Jonas Brothers Talk New Album With RollingStone


-The Jonas Brothers are featured in the new issue of RollingStone (with Blake Lively & Leighton Meester on the cover), as part of the Spring Music Preview. The boys talk about the tentative title for the album, Lines, Vines and Trying Times and more:

Jonas Brothers
Lines, Vines and Trying Times 6/15

Talk about a Jonas bonus: This spring, in addition to debuting JONAS, a Monkees-style Disney series full of original tunes, the Jonas Brothers will also release their third full-length, tentatively titled Lines, Vines and Trying Times.

“The title is a bit of poetry we came up with on the set for the TV show,” says 16-year-old guitarist Nick Jonas, the trio’s main songwriter. “Lines are something that someone feeds you, whether it’s good or bad. Vines are the things that get in the way of the path that you’re on, and trying times — well, obviously we’re younger guys, but we’re aware of what’s going on in the world and we’re trying to bring some light to it.”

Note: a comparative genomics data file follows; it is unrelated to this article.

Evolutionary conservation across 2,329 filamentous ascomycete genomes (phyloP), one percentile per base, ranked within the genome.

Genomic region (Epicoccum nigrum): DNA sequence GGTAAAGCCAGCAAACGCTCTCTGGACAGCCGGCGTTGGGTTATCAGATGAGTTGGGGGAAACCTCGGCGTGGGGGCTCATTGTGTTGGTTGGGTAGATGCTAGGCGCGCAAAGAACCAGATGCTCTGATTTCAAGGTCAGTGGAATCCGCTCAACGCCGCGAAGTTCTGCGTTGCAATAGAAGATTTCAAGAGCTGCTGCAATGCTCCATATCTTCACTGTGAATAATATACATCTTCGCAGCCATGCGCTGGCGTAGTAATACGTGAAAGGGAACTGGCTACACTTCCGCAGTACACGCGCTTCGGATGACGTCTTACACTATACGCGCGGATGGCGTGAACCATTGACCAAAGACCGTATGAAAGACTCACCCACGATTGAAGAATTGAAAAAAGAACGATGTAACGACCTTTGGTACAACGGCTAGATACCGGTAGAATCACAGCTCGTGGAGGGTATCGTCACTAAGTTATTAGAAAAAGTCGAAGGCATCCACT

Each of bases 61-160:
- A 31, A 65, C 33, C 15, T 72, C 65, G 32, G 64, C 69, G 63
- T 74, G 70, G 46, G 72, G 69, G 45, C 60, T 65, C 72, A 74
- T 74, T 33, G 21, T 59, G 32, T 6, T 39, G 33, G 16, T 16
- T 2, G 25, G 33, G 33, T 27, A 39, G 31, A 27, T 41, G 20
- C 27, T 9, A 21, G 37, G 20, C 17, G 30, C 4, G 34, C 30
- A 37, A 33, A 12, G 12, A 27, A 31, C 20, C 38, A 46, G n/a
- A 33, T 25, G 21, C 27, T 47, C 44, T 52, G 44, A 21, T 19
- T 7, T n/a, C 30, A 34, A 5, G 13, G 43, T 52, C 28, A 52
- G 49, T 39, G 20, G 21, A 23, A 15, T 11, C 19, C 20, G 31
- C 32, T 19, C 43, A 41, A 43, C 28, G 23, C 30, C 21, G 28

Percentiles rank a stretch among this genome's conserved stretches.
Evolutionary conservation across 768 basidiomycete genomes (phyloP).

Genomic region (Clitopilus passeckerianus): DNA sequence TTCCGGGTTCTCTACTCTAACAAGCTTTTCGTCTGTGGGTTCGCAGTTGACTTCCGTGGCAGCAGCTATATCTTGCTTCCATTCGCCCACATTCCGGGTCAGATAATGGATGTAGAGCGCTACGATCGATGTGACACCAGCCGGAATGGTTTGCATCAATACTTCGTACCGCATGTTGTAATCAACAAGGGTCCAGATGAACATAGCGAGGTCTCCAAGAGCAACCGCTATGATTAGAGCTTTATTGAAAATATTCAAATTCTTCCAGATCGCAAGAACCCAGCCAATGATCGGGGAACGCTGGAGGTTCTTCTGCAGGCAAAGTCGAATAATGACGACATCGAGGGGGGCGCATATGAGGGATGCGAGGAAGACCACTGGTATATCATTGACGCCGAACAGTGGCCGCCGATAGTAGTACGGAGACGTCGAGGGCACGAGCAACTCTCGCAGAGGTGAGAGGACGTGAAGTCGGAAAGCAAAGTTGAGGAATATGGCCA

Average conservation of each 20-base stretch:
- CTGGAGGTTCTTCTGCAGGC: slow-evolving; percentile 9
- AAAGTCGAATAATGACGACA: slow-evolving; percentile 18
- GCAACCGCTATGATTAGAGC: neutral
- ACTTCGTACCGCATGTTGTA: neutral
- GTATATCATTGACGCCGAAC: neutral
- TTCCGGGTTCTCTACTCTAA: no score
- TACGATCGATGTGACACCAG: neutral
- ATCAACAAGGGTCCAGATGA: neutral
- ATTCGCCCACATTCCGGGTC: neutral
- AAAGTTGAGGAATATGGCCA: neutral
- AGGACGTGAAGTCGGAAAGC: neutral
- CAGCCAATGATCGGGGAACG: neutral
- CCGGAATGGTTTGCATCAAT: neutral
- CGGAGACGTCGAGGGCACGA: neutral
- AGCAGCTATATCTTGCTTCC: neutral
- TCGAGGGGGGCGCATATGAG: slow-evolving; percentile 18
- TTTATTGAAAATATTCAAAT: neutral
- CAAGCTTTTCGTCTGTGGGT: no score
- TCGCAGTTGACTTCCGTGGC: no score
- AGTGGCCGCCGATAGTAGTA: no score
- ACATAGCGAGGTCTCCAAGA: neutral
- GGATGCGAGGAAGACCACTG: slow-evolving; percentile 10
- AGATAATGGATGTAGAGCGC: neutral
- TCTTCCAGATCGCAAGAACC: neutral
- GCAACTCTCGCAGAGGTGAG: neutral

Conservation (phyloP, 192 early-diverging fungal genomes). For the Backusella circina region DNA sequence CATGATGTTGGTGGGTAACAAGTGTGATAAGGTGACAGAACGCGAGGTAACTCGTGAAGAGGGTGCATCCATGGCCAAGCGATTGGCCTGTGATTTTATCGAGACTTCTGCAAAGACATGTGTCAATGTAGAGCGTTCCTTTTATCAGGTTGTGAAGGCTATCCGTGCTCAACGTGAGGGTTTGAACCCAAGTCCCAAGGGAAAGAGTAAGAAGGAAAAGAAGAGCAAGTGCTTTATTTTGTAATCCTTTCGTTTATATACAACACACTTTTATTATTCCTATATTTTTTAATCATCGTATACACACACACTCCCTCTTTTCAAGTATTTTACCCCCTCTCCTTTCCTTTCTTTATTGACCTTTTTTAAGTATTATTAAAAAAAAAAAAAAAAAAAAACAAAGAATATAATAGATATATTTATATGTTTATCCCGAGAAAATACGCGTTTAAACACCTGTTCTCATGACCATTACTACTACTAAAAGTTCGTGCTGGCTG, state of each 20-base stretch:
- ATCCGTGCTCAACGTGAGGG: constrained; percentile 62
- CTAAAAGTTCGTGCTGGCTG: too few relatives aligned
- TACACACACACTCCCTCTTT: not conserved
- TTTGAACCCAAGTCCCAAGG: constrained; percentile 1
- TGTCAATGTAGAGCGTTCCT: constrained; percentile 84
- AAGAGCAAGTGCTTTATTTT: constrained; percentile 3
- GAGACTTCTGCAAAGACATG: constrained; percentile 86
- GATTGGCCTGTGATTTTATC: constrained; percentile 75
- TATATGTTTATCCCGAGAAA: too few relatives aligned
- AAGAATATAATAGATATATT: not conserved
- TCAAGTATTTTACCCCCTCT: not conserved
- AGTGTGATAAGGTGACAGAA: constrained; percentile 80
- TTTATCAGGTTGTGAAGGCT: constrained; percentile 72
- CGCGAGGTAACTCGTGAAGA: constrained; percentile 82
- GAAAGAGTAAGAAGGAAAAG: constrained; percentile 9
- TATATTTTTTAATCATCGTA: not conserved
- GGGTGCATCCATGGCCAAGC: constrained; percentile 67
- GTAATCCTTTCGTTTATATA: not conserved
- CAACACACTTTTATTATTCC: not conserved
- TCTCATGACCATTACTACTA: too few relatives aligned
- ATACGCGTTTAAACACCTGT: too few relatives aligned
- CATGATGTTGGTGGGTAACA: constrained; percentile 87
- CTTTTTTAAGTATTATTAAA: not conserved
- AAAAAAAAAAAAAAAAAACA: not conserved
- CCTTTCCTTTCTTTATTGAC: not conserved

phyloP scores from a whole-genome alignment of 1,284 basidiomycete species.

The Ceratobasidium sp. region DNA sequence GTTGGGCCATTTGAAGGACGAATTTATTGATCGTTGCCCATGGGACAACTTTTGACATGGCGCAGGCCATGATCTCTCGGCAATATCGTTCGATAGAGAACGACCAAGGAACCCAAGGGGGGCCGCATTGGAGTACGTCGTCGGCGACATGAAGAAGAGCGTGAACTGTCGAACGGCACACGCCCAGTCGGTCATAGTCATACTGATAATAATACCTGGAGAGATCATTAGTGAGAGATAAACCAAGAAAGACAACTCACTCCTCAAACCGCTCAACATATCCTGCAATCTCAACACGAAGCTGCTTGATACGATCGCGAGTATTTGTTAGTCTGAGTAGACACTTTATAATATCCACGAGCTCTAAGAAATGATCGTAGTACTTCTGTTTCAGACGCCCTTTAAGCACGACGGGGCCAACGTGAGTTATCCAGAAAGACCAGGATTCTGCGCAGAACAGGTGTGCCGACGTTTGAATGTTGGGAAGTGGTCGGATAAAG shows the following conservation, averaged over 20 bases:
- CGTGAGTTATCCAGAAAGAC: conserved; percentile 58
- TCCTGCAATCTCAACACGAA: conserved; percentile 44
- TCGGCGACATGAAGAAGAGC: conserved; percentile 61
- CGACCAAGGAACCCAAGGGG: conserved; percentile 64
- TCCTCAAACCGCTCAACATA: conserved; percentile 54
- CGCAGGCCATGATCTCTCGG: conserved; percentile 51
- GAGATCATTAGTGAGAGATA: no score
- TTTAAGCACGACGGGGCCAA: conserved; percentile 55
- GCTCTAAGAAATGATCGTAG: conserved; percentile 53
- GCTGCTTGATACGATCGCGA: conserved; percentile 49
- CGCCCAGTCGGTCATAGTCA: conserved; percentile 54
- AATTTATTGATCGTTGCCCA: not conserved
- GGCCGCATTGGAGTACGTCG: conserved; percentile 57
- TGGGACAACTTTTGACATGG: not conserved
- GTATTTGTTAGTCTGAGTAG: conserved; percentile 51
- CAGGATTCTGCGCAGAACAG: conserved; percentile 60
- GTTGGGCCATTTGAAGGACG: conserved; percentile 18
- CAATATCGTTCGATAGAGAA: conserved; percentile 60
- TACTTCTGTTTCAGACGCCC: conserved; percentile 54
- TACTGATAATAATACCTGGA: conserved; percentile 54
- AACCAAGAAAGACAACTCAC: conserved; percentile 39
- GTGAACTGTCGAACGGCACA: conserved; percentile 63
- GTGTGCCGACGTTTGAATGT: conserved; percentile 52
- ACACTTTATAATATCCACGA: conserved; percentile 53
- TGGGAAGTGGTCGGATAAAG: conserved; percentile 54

With help from producer John Fields, who worked on their previous two LPs, the Jonas Brothers decided to explore a few new sounds, like the horn section that fleshes out the Weezer-ish “Poison Ivy” — a tune about a toxic girl you can’t resist.

“We were really inspired by the Zutons,” says 19-year-old singer Joe Jonas. “We heard their new record, You Can Do Anything, when we were in Europe last year and got everyone around us hooked on it.” The boys started adding horns to a couple tunes and then a couple more. “The horns just keep sounding good!” Joe says. “The players are these amazing Minneapolis cats who have been doing it for years and are just unreal.” (Expect the JBs to bring some brass on the road with them this spring, as well.)

Meanwhile, playing at a charity tribute to Neil Diamond this February helped Nick find his new favorite legend. “You’ve heard those songs before a million times, but if you take a minute to pull them apart, you think, ‘Everything about these songs is so genius,'” says Nick. “It makes you think, ‘I could do that, too, if I just put my head to it like he did.'”